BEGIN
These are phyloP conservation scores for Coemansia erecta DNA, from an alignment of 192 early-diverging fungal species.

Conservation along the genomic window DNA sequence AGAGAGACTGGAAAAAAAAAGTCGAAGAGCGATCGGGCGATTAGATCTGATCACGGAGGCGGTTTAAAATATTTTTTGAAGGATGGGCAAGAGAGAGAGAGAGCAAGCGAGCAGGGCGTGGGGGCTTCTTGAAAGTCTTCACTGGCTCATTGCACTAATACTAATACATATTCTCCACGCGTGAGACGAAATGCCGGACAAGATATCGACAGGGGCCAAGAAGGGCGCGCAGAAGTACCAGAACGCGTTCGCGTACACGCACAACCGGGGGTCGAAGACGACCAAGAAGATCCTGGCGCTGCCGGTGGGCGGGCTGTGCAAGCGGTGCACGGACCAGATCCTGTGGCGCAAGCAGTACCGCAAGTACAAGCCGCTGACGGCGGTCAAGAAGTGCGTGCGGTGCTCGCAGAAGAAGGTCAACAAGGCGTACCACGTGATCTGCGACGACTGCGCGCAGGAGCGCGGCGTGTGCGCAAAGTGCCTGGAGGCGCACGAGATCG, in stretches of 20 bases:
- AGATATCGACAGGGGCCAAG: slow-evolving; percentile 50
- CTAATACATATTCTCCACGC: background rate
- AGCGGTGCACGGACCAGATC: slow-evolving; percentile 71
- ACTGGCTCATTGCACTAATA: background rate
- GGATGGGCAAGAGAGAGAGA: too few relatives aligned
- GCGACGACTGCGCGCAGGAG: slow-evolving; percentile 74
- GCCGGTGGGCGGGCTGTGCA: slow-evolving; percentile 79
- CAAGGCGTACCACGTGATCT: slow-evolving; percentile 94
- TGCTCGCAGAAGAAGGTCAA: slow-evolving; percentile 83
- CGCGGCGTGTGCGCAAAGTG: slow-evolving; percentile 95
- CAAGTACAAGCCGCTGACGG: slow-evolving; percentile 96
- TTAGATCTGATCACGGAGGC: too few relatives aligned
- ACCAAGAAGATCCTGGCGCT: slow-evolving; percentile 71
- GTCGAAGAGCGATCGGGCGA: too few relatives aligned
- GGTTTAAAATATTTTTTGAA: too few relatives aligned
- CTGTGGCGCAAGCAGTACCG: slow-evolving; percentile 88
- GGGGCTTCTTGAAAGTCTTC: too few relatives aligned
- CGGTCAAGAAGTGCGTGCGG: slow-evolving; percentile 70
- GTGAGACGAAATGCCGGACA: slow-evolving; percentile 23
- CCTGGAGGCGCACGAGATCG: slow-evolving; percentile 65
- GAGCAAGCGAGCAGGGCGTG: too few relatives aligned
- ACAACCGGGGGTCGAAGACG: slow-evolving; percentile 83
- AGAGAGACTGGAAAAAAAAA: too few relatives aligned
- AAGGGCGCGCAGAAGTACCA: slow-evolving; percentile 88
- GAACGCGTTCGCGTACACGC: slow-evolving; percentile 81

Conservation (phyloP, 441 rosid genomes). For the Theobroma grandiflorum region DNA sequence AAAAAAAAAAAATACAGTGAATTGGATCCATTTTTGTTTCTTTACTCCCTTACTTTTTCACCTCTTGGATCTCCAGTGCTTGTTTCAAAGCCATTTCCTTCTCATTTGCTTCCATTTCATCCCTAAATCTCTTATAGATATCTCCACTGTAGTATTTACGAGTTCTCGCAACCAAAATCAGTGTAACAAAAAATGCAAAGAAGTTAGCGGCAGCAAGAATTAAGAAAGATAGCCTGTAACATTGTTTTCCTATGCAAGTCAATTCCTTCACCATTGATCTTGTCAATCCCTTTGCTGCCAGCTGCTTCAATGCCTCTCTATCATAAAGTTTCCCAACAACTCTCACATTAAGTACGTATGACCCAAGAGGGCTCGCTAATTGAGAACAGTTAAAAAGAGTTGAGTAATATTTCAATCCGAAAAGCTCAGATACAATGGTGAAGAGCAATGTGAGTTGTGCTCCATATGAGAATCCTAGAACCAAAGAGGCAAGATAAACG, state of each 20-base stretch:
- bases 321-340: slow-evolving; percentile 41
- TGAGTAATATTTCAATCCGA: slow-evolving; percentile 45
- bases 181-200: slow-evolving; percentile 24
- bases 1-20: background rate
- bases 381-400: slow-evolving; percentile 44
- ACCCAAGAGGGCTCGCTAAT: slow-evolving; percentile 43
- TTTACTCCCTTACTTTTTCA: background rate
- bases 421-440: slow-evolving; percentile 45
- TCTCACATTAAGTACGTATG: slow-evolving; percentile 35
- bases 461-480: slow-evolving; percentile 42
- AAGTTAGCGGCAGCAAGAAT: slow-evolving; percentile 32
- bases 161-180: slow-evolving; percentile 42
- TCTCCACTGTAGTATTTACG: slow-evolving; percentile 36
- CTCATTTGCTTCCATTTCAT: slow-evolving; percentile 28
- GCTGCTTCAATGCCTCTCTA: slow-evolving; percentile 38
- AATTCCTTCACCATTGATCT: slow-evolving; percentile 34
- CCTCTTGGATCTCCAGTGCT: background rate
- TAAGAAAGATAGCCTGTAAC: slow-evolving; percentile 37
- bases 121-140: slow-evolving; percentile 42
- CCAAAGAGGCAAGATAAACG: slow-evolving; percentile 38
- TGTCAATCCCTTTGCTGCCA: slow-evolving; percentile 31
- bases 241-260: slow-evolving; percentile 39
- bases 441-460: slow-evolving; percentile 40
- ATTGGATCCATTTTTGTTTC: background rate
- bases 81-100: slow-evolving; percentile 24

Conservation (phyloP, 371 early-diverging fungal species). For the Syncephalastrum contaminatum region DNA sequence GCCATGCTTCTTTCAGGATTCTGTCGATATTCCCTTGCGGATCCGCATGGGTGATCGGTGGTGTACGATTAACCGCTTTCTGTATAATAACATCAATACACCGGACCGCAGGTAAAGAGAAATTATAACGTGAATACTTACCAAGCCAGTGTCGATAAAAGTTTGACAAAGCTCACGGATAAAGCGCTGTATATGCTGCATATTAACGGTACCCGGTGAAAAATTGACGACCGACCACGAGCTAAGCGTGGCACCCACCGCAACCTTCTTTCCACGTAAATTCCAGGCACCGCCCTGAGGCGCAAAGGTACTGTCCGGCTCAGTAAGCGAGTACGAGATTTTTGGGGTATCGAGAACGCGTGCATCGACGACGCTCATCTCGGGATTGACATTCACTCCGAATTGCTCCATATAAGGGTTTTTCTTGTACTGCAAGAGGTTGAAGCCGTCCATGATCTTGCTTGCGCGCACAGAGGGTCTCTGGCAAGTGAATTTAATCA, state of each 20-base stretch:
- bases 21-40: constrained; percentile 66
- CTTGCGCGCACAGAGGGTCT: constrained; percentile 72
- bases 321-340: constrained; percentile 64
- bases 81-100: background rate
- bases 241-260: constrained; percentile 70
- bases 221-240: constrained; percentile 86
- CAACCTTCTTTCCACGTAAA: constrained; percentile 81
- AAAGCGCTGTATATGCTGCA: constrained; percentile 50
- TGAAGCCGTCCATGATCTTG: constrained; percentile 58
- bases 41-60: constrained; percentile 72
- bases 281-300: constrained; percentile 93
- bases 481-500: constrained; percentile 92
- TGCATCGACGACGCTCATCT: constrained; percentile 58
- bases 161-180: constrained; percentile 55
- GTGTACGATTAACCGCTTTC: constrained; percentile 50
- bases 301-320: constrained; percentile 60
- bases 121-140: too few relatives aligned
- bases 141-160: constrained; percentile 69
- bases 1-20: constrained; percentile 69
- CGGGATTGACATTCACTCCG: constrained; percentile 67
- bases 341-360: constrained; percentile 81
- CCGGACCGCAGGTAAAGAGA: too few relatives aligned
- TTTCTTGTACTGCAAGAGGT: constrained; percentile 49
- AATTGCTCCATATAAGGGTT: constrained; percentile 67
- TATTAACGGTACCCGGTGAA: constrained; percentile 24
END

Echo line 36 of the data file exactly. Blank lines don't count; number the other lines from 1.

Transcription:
- bases 421-440: slow-evolving; percentile 45